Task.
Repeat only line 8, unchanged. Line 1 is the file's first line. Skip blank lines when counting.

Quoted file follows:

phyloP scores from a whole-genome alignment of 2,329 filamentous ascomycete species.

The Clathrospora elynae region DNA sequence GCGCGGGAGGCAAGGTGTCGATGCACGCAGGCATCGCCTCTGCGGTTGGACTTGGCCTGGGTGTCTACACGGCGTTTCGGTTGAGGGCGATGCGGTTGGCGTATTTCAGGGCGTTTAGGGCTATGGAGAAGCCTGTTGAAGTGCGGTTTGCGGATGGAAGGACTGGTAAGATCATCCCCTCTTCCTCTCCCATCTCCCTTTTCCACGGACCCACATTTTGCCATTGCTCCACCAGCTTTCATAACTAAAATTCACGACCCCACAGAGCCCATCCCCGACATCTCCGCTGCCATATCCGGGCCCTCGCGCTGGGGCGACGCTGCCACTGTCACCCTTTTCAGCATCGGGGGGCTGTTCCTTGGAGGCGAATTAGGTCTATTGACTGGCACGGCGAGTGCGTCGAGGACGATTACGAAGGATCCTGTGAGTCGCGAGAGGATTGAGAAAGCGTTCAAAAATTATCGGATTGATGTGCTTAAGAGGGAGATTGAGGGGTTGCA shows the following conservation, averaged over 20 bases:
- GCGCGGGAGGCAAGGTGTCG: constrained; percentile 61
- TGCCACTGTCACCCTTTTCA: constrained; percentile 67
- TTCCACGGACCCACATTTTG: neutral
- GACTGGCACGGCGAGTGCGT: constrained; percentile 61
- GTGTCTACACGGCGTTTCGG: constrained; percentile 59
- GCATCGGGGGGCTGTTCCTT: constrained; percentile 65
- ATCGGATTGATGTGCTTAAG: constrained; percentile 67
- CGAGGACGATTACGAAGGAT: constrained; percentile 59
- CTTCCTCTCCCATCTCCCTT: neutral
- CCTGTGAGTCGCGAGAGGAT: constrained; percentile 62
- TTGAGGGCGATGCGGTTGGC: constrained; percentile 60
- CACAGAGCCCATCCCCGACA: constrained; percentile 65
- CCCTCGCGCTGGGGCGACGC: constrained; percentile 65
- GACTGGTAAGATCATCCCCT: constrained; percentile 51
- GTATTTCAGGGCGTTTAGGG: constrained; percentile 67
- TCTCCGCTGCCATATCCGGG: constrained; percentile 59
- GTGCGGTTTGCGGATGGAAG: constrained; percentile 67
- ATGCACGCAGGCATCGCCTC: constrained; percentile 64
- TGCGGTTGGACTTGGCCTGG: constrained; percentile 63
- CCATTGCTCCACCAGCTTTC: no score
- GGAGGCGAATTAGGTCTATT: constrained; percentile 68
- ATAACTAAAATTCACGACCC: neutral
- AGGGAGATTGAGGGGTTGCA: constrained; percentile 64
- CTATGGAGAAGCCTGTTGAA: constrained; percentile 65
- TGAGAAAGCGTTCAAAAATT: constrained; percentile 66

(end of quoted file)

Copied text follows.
- GCATCGGGGGGCTGTTCCTT: constrained; percentile 65